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What are the uses and benefits of garlic?

Garlic (Allium sativum) is commonly used as a flavoring in cooking, but has also been used as a medicine in ancient and modern history; a wide variety of illnesses and diseases have been avoided and treated.

Garlic belongs to the Allium genus, which is closely associated with onion, rakkyo (an onion found in Asia), scallion, chive, leek, which shallot. It has been used for thousands of years by humans and was used for culinary purposes in Ancient Egypt as well as for its nutritional and medicinal benefits.

This article will investigate the possible health benefits of garlic and will include all evidence supporting the claims.

Important facts about garlic

  • In many countries, garlic has been used medicinally for centuries.
  • Garlic may have a range of health benefits, both raw and cooked.
  • It may have significant antibiotic properties.


There are many medicinal claims about garlic.
There are many medicinal claims about garlic.

Garlic has been used globally for centuries. Records show that garlic was in use when the pyramids of Giza were built, some 5,000 years ago.

In the Journal of Nutrition, Richard S. Rivlin wrote that the ancient Greek physician Hippocrates (circa 460-370 BC), now regarded as “the father of Western medicine,” recommended garlic for a wide variety of illnesses and diseases. Hippocrates promoted the use of garlic to cure respiratory problems, parasites, poor digestion and tiredness.

Garlic was given to the original Olympic athletes in Ancient Greece-possibly the earliest example of “performance enhancing” agents used in sports.

Garlic was given to the original Olympic athletes in Ancient Greece-possibly the earliest example of “performance enhancing” agents used in sports.

From Ancient Egypt, garlic spread to the advanced ancient Indus Valley civilizations (pakistan and today’s western India). From there, it made its way to China.

According to experts at Kew Gardens, the royal botanical center of excellence in England, the people of ancient India enjoyed the medicinal qualities of garlic and felt it was an aphrodisiac, too. The upper classes avoided garlic because they despised its strong odor, while monks, “…widows, adolescents, and those who had taken up a vow or were fasting, could not eat garlic because of its stimulant quality.”

In history in the Middle East , East Asia and Nepal, bronchitis, hypertension (high blood pressure), tuberculosis, liver diseases, dysentery, flatulence, colic, intestinal worms, rheumatism, diabetes, and fevers have been treated with garlic.

New World garlic was introduced by the French, Spanish , and Portuguese.


At present, garlic is commonly used for various conditions linked to the blood supply and heart, including atherosclerosis (hardening of the arteries), high cholesterol, heart attack, coronary heart disease, and hypertension.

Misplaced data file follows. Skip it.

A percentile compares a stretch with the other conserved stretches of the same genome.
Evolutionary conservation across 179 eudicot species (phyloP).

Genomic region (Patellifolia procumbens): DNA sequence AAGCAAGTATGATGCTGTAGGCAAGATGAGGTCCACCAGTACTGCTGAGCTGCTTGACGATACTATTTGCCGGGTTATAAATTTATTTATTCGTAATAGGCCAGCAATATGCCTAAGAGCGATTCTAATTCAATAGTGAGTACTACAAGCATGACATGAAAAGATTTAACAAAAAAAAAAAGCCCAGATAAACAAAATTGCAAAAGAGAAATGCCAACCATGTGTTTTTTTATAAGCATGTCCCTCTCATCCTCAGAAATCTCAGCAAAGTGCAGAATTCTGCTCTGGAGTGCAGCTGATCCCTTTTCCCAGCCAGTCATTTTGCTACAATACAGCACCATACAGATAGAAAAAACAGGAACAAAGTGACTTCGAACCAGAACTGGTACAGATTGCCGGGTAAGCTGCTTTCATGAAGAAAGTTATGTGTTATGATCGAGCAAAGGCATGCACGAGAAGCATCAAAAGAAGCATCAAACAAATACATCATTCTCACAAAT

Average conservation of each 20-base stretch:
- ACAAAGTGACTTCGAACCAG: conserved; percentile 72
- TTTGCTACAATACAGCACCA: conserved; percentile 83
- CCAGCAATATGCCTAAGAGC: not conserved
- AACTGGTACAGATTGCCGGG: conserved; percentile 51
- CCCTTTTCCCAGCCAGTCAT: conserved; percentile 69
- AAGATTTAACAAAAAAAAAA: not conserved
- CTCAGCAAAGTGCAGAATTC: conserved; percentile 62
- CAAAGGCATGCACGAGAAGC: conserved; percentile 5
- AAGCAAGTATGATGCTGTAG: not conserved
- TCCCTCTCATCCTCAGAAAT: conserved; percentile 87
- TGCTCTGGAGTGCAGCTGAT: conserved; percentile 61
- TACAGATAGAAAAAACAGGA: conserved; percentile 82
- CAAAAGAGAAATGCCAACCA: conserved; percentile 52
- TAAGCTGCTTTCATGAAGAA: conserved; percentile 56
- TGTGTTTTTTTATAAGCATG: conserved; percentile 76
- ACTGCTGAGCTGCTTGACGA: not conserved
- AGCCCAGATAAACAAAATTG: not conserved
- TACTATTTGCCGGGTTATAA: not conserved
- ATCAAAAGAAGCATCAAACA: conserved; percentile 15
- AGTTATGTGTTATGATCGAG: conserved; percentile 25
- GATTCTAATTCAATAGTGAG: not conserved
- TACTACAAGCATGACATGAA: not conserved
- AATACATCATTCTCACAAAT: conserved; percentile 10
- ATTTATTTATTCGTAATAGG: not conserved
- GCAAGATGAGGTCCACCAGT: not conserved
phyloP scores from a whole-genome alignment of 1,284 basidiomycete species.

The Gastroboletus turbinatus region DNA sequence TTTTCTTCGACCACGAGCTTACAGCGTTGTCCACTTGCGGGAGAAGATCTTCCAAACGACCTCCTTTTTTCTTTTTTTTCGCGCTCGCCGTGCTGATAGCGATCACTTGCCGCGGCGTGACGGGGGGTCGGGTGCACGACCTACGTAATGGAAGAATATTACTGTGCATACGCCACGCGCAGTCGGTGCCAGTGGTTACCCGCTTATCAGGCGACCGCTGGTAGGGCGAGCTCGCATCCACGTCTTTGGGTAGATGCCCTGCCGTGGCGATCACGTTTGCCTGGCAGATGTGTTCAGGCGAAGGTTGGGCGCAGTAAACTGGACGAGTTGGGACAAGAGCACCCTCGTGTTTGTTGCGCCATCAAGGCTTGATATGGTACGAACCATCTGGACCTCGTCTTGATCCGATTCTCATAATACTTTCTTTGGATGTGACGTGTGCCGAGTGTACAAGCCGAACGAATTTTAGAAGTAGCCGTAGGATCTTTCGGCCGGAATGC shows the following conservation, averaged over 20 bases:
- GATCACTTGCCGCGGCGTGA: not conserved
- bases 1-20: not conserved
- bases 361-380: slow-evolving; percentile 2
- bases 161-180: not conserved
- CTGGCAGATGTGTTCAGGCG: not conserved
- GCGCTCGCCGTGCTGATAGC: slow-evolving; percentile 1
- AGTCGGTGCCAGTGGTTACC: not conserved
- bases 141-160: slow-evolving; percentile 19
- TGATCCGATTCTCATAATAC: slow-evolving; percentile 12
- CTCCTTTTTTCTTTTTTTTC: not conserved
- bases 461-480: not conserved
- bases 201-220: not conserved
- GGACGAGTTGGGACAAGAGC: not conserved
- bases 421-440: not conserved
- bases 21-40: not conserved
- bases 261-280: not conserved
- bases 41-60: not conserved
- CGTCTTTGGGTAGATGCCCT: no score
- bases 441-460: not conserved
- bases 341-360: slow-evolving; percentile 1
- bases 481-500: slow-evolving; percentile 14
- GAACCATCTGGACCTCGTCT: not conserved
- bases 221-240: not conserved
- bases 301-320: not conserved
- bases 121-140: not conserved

Many people still use garlic today to avoid lung cancer, prostate cancer , breast cancer, stomach cancer, rectal cancer and colon cancer.

It is necessary to note that work is behind just some of these uses.

A research published in the journal Food and Chemical Toxicology cautioned that short-term heating decreases fresh raw garlic extracts’ anti-inflammatory effects. It could be an problem for certain people who don’t like or can’t tolerate the fresh garlic taste and/or odor.


Below are examples of some clinical research conducted in peer-reviewed medical journals on the medicinal (or not) effects of garlic.

Lung cancer risk

According to a report conducted at the Jiangsu Provincial Center for Disease Control and Prevention in China, people who eat raw garlic at least twice a week during the 7 year study period had a 44 percent lower chance of developing lung cancer.

The researchers, who published their study in the journal Cancer Prevention Studies, conducted face-to – face interviews with 1,424 patients with lung cancer and 4,543 healthy people. Both have been asked about their diet and lifestyle, including smoking problems and how much both eat garlic.

The authors of the study wrote: “Protective association was observed with a dose-response trend between intake of raw garlic and lung cancer, indicating that garlic can potentially act as a chemo-preventive agent for lung cancer.”

Brain cancer

Organo-sulfur compounds found in garlic have been identified as effective in destroying the cells in glioblastomas, a type of deadly brain tumor.

In the journal Cancer, scientists at the Medical University of South Carolina reported that three pure garlic organo-sulfur compounds – DAS, DADS and DATS – “demonstrated efficacy in the eradication of brain cancer cells, but DATS proved to be the most effective.”

“This work illustrates the great potential of plant-originated compounds as a natural medicine to regulate the malignant growth of human tumor cells in the brain,” said co-author Ray Swapan, PhD. Before applying this therapeutic strategy to brain tumor patients further studies are needed in animal models of brain tumors.

Hip osteoarthritis

People whose diets were high in allium vegetables had lower rates of osteoarthritis, as recorded in the journal BMC Musculoskeletal Disorders by a team at King’s College London and the University of East Anglia, both in England. Sources of vegetables with allium include garlic, leeks, shallots, onions, and rakkyo.

The authors of the study said their results not only highlighted the possible effect of diet on outcomes of osteoarthritis but also showed the possible for using compounds in garlic to improve therapies for the disease.

The long-term research, involving more than 1,000 healthy female twins, found that there were fewer signs of early osteoarthritis in the hip joint of those whose dietary habits included plenty of fruit and vegetables, “particularly alliums such as garlic.”

Potentially a powerful antibiotic

According to a study published in the Journal of Antimicrobial Chemotherapy, diallyl sulfide, a compound in garlic, has been 100 times more effective than two common antibiotics in fighting the Campylobacter bacterium.

The Campylobacter bacterium is one of the most common causes of intestinal infections.